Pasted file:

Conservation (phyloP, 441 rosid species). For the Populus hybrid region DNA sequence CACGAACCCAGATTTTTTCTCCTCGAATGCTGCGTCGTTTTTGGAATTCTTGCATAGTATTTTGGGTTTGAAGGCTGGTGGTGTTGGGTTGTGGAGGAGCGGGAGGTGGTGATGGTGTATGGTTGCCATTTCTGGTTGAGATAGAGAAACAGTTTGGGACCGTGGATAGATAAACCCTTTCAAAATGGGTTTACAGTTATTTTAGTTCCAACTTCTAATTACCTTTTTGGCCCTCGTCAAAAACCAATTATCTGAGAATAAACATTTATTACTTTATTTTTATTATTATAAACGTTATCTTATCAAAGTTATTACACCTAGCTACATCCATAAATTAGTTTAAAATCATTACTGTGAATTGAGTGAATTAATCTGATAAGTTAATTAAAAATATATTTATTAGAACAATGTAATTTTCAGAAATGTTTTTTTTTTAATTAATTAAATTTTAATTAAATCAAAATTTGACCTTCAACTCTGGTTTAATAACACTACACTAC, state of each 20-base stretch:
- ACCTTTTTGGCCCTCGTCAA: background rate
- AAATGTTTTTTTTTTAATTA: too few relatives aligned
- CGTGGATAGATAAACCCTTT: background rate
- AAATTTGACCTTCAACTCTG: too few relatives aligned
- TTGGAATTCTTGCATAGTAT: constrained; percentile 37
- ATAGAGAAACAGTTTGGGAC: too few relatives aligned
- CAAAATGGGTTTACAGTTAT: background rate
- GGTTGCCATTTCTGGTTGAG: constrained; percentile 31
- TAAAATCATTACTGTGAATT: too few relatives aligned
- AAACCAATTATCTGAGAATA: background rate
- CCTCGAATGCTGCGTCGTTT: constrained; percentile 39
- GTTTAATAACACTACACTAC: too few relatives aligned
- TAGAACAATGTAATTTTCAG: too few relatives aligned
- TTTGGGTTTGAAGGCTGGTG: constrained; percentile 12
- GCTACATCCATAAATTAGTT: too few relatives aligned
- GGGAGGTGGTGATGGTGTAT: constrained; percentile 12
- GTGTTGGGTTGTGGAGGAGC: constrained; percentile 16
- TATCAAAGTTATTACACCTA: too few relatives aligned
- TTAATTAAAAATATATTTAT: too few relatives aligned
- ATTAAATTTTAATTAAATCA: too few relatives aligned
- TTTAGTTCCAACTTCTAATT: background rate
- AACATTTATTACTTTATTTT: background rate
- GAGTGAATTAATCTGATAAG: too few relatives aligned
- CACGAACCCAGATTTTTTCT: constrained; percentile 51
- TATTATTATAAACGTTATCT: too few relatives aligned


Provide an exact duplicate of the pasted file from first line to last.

Conservation (phyloP, 441 rosid species). For the Populus hybrid region DNA sequence CACGAACCCAGATTTTTTCTCCTCGAATGCTGCGTCGTTTTTGGAATTCTTGCATAGTATTTTGGGTTTGAAGGCTGGTGGTGTTGGGTTGTGGAGGAGCGGGAGGTGGTGATGGTGTATGGTTGCCATTTCTGGTTGAGATAGAGAAACAGTTTGGGACCGTGGATAGATAAACCCTTTCAAAATGGGTTTACAGTTATTTTAGTTCCAACTTCTAATTACCTTTTTGGCCCTCGTCAAAAACCAATTATCTGAGAATAAACATTTATTACTTTATTTTTATTATTATAAACGTTATCTTATCAAAGTTATTACACCTAGCTACATCCATAAATTAGTTTAAAATCATTACTGTGAATTGAGTGAATTAATCTGATAAGTTAATTAAAAATATATTTATTAGAACAATGTAATTTTCAGAAATGTTTTTTTTTTAATTAATTAAATTTTAATTAAATCAAAATTTGACCTTCAACTCTGGTTTAATAACACTACACTAC, state of each 20-base stretch:
- ACCTTTTTGGCCCTCGTCAA: background rate
- AAATGTTTTTTTTTTAATTA: too few relatives aligned
- CGTGGATAGATAAACCCTTT: background rate
- AAATTTGACCTTCAACTCTG: too few relatives aligned
- TTGGAATTCTTGCATAGTAT: constrained; percentile 37
- ATAGAGAAACAGTTTGGGAC: too few relatives aligned
- CAAAATGGGTTTACAGTTAT: background rate
- GGTTGCCATTTCTGGTTGAG: constrained; percentile 31
- TAAAATCATTACTGTGAATT: too few relatives aligned
- AAACCAATTATCTGAGAATA: background rate
- CCTCGAATGCTGCGTCGTTT: constrained; percentile 39
- GTTTAATAACACTACACTAC: too few relatives aligned
- TAGAACAATGTAATTTTCAG: too few relatives aligned
- TTTGGGTTTGAAGGCTGGTG: constrained; percentile 12
- GCTACATCCATAAATTAGTT: too few relatives aligned
- GGGAGGTGGTGATGGTGTAT: constrained; percentile 12
- GTGTTGGGTTGTGGAGGAGC: constrained; percentile 16
- TATCAAAGTTATTACACCTA: too few relatives aligned
- TTAATTAAAAATATATTTAT: too few relatives aligned
- ATTAAATTTTAATTAAATCA: too few relatives aligned
- TTTAGTTCCAACTTCTAATT: background rate
- AACATTTATTACTTTATTTT: background rate
- GAGTGAATTAATCTGATAAG: too few relatives aligned
- CACGAACCCAGATTTTTTCT: constrained; percentile 51
- TATTATTATAAACGTTATCT: too few relatives aligned